Developments at the OSC: On August 11, 2011, the U.S. Office of Special Counsel (OSC) announced another case where OSC intervention resulted in a stay of an adverse action against an employee. OSC’s action in the matter not only ultimately resulted in reversal of the adverse action for the employer, but further resulted in the employing agency–the U.S. Department of Energy (DOE)–changing its suspension policy across the board.
DOE employee Stephen Patrick worked as a nuclear materials courier. Due to allegations of misuse of government vehicle infraction, Mr. Patrick received a 30 day suspension, which he then appealed to the Merit Systems Protection Board (MSPB). A few months later, DOE managers revoked Mr. Patrick’s certification to work with nuclear materials under DOE’s Human Reliability Program (HRP). Under DOE policy, loss of a HRP certification resulted in a mandatory indefinite suspension. During this timeframe, Mr. Patrick contacted DOE’s Office of Inspector General (IG) regarding his case. Mr. Patrick appealed the HRP certification loss within DOE, resulting in the decision by a DOE Deputy Secretary to reinstate Mr. Patrick’s HRP certification 13 months later. However, lower-level DOE management implementing the Deputy Secretary’s opinion decided that Mr. Patrick’s HRP certification would not be automatically renewed, and instead required Mr. Patrick to reapply for HRP certification anew–resulting in Mr. Patrick yet again being placed on mandatory indefinite suspension. Under the DOE policy, employees suspended for loss of HRP certification were placed on unpaid leave and not entitled to back pay if the HRP certification was later restored.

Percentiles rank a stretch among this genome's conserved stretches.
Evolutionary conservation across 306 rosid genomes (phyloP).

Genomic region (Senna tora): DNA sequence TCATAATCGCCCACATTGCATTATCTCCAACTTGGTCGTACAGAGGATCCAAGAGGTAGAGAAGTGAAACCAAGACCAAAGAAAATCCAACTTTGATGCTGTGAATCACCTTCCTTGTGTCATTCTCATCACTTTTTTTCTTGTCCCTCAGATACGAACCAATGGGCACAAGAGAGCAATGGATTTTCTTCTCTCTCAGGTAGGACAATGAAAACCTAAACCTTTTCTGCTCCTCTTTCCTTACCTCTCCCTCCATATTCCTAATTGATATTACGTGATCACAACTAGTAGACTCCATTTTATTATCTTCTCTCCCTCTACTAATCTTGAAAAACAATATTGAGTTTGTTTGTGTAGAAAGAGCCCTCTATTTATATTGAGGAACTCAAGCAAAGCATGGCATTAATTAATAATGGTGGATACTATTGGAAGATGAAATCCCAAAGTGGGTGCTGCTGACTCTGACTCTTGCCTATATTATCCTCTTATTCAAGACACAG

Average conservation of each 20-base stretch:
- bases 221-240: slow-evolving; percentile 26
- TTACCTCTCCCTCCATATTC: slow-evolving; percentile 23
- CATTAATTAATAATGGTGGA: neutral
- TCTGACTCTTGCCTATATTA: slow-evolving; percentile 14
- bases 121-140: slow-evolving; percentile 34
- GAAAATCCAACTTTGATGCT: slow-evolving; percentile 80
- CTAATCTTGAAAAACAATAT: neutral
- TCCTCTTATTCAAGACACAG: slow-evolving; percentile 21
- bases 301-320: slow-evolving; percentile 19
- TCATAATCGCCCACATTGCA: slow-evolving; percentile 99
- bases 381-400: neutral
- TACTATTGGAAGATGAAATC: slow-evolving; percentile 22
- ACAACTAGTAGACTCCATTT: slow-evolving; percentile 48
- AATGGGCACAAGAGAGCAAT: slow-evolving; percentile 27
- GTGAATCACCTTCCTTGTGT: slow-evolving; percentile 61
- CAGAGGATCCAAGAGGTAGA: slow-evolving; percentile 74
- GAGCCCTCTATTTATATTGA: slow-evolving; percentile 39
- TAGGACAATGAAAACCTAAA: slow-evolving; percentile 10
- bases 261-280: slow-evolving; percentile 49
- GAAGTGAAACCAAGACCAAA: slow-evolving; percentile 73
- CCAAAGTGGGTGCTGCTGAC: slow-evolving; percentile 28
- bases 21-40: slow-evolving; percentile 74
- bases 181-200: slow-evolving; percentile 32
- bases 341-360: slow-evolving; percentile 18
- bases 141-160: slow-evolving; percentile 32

Mr. Patrick then filed a complaint with OSC, alleging that DOE’s second suspension was retaliation for Mr. Patrick’s MSPB appeal and for his contacts with the IG, which would be protected whistleblowing. At the end of its investigation, OSC advised DOE Secretary Chu that DOE’s mandatory suspension policy violated basic due process protections and recommended that Mr. Patrick be awarded back pay and that DOE revise its policies. On August 2, 2011, DOE announced that it was rescinding its mandatory suspension policy, so that henceforth DOE employees losing HRP certification would be placed on paid administrative leave. DOE further promised to revise its internal processes so that HRP certification appeals would be much faster than the 13-month delay that Mr. Patrick endured.
All employees should be free from a retaliatory work environment. Federal employees who believe they have been retaliated against for contacting an IG or invoking their MSPB appeal rights, or who otherwise have suffered from other prohibited personnel practices, should consult with attorneys experienced in handling these cases.